Electoral Reform Appears to be Dominica's Unreachable Star: Where is the Sir Dennis Byron report?
Like most Dominicans who have been anxiously, endlessly, and frustratingly waiting for the Sir Dennis Byron report on electoral reform in Dominica, we have given up. We cannot hold our breath any longer.
But seriously, where is Sir Dennis and where is his report that was promised to Dominicans over and over again? We believe that Sir Dennis should act like the "big man" that he is and tell Dominicans the real status of the report; otherwise, he will destroy much of the credibility that he has earned as one of the region's most prominent jurists.
No, we don't agree: we are not being unreasonable. Just take a look at the historical background of this most essential report.
Firstly, the nation was told that Sir Dennis's one-man consultancy which cost Dominican taxpayers more than $450,000 would begin on 1st September 2020.
Prime Minister Roosevelt Skerrit first announced at the swearing-in of his new cabinet in December 2019 that Sir Dennis had been selected as the sole commissioner for electoral reform. At the beginning of March 2020 the prime minister revealed that the prominent jurist was "to make a first visit to Dominica in the month of March on an information-gathering exercise and once he comes into Dominica, he will be exposed to all the relevant stakeholders including the media."
However, the COVID 19 pandemic caused Dominica and all islands in the Caribbean to close their borders in an effort to slow down infection of the contagious virus.
Scope of Sir Dennis's work
So, there was no movement on the Sir Dennis project until 25 August 2020, when the cabinet met and approved his appointment "to examine the electoral process in Dominica", according to the minutes of the meeting signed on 1 September 2020 by Steve Ferrol, the then Cabinet Secretary.
The ministers agreed that the scope of work would include a review of existing legislation with a view to proposing amendments, a review of electoral and other such reports, proposing recommendations on how to proceed, including legislative reforms to strengthen the electoral process, and advice on voter identification cards, and on how to update and maintain the electoral register.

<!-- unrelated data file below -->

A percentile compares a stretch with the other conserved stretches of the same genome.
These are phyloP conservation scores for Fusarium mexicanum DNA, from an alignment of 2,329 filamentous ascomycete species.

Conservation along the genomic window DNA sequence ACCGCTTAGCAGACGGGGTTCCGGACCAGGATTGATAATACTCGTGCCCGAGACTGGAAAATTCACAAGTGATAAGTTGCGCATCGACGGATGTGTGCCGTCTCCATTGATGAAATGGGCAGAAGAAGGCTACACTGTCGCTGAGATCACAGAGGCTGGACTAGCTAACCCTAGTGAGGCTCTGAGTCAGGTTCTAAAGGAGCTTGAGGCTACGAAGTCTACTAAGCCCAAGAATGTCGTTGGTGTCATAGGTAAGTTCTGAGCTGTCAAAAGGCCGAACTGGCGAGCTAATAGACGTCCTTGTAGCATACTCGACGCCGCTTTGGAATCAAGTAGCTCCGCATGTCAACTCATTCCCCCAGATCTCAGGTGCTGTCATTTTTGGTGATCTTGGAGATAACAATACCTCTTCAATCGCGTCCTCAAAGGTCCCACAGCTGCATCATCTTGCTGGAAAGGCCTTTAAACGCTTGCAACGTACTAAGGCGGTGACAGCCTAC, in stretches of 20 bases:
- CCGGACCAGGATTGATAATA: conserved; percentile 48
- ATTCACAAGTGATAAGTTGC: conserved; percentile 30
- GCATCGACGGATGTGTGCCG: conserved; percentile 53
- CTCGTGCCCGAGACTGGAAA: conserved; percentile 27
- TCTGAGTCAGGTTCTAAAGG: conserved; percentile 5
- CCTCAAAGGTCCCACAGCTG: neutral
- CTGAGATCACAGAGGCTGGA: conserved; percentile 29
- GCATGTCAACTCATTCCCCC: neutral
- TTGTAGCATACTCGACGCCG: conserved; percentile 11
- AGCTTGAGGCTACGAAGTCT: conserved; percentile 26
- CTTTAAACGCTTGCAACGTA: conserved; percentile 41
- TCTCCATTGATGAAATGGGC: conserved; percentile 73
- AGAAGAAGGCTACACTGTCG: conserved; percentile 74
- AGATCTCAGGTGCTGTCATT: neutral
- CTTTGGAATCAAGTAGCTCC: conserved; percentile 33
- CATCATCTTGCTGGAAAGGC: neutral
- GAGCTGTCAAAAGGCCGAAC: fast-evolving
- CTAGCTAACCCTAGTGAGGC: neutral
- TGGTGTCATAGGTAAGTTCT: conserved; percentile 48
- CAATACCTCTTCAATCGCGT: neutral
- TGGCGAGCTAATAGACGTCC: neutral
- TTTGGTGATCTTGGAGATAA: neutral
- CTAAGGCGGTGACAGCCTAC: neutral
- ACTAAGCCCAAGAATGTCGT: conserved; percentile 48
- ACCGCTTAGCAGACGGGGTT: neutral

In early October 2020, more than a month after the former chief justice of the Eastern Caribbean Supreme Court and former Caribbean Court of Justice president was due to begin work, Skerrit announced on his personal radio talk show that he had asked the Organisation of the American States and the Commonwealth to "provide to us an expert from their organisation" to work alongside Sir Dennis.
Promises … promises- comfort to fools?
In the meantime, the Electoral Commission has not been an open book on the subject of the availability of the Sir Dennis Byron report.
In December 2021, Sir Dennis announced another delay with the presentation of his recommendations for electoral reform. Though The SUN made attempts to get answers that proved futile state-owned DBS radio revealed that the process was taking Sir Byron longer than he had anticipated and he would not be ready by mid-December 2021, as previously promised.
Instead, he gave a new target date of January 2022; that, you will agree, has not been fulfilled.
These delays in the delivery of the Sir Dennis report have been noted by the revamped National Joint Action Movement (NJAM) headed by economist Kent Vital. NJAM has flatly stated that the delays in the Government's delivery of the report are deliberate and that Dominicans must ensure that no other elections are held without the required electoral reforms.
In our view, electoral reform should be important, and necessary, not only for the opposition parties that want to become the next government but also for the ruling Dominica Labour Party (DLP) who stand accused of manipulating and breaking, and abusing rules that govern elections in Dominica.
If perceptions are indeed reality, the DLP government should remove that perception that the majority of citizens of Dominica are not happy with the conduct of elections here and that the electoral playing field is absolutely uneven.
In Dominica, the DLP appears to be playing this election game with spiked boots and double-wide goals and with their own referees whilst the other political parties are playing that same game bare-footed, with narrow goals, with deflated balls, and with blind referees.
Is this acceptable in a modern democracy in the 21st Century? Is electoral reform in Dominica that much of an unreachable star?